Counter-culture movements like punk have gone global, but that doesn’t mean they look the same across the world. Bands like the Ramones long defined the U.S. punk scene, while recent scholarly work documented the emergence of Muslim punk rock. In new research, Paula Guerra investigates the distinct, local elements of of the punk movement in Portugal by examining the DIY (do-it-yourself) elements of Portuguese punk, which emphasize small-scale or handmade production of fashion and merchandise. These elements show how the rise of Portuguese punk included both participation in an interconnected “world culture” after years of isolation, as well as a youth counterculture resistance to the growth of capitalism.
In Portugal, the punk movement caught steam in the 1970s during a democratic shift that followed decades of fascism. Guerra conducted interviews with individuals who participated in this punk movement, speaking with over 200 fans, musicians, and producers or distributors of music, art, and clothing. Guerra then assessed what punk meant to the participants. Most commonly, they saw punk as resistance. Others desired to move past resistance into the reconstruction of society entirely. In this sense, DIY serves as a physical example of their desire to create a new, more authentic world. The production of punk products, like homemade belts or band merchandise, physically represents their counter-culture, anti-capitalist message.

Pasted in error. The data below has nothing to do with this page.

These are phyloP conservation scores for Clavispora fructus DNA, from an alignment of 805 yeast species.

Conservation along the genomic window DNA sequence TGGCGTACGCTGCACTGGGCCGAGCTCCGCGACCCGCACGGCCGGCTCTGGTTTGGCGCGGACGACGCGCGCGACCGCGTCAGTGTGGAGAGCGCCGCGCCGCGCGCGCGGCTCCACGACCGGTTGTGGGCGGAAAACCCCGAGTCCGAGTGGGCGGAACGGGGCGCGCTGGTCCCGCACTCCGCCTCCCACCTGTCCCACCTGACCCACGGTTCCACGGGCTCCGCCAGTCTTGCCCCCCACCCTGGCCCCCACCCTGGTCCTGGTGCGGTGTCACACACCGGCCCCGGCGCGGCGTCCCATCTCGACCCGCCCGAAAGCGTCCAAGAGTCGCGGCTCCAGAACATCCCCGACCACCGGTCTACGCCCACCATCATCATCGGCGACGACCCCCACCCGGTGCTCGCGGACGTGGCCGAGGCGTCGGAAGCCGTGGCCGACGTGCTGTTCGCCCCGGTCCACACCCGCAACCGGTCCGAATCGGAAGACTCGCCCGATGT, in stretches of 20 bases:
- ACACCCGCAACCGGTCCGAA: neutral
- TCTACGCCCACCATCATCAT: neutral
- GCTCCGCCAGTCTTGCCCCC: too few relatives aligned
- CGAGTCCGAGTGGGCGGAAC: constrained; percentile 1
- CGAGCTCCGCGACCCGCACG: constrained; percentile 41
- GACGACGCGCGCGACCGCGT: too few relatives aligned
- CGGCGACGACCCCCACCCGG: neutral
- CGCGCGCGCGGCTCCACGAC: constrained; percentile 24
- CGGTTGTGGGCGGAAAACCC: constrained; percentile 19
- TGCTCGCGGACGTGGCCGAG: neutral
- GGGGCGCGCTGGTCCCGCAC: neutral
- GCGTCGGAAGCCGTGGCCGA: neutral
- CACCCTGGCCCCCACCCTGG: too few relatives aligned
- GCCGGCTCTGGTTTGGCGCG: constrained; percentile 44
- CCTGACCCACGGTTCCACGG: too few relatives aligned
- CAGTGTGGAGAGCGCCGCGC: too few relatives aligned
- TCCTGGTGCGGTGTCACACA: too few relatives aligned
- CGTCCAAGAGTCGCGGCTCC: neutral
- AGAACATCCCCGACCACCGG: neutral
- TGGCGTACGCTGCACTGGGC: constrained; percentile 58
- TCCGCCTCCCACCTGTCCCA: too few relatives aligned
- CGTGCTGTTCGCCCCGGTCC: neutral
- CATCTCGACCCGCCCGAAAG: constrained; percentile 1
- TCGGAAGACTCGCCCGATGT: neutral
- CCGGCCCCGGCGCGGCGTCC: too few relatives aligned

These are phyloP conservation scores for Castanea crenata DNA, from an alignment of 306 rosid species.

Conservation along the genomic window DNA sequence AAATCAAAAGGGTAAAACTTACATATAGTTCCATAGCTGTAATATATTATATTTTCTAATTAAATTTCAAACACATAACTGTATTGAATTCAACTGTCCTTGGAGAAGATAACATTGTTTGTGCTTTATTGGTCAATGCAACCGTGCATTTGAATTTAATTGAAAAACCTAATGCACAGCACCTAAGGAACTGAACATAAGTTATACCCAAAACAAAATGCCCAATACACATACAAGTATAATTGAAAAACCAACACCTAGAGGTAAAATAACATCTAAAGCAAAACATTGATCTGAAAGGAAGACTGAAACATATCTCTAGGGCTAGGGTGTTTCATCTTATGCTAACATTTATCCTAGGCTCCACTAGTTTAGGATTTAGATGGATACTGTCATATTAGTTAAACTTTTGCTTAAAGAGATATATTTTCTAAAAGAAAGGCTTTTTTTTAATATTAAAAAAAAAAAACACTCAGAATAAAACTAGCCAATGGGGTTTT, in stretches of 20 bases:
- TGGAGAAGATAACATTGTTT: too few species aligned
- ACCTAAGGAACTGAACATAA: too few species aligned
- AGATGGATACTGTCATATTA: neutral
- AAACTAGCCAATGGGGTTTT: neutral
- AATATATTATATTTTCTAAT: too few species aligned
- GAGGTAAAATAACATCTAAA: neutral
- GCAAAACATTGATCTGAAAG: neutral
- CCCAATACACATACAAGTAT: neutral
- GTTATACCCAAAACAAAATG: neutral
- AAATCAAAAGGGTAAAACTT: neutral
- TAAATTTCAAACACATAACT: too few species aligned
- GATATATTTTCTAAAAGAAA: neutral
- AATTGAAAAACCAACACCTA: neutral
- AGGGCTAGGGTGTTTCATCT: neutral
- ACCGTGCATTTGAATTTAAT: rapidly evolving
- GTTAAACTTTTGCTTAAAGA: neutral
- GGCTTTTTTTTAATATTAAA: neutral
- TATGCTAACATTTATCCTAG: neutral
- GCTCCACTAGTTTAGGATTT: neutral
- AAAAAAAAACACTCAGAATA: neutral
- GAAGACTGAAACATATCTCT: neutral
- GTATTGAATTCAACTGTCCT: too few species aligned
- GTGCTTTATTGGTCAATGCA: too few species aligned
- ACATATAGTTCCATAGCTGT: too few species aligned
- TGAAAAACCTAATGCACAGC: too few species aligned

Guerra’s findings about Portuguese punk provide deeper insight into a post-revolutionary context while challenging assumptions about counterculture. Local manufacturing of punk merchandise helped industry grow after decades of fascist isolationist policy, while also serving as a way to resist capitalism as economic systems shifted. In other words, Guerra captures how movements are simultaneously global and local — though they might appear to be primarily global at first — emphasizing the need for comparative understandings to expose unique, localized elements of resistance.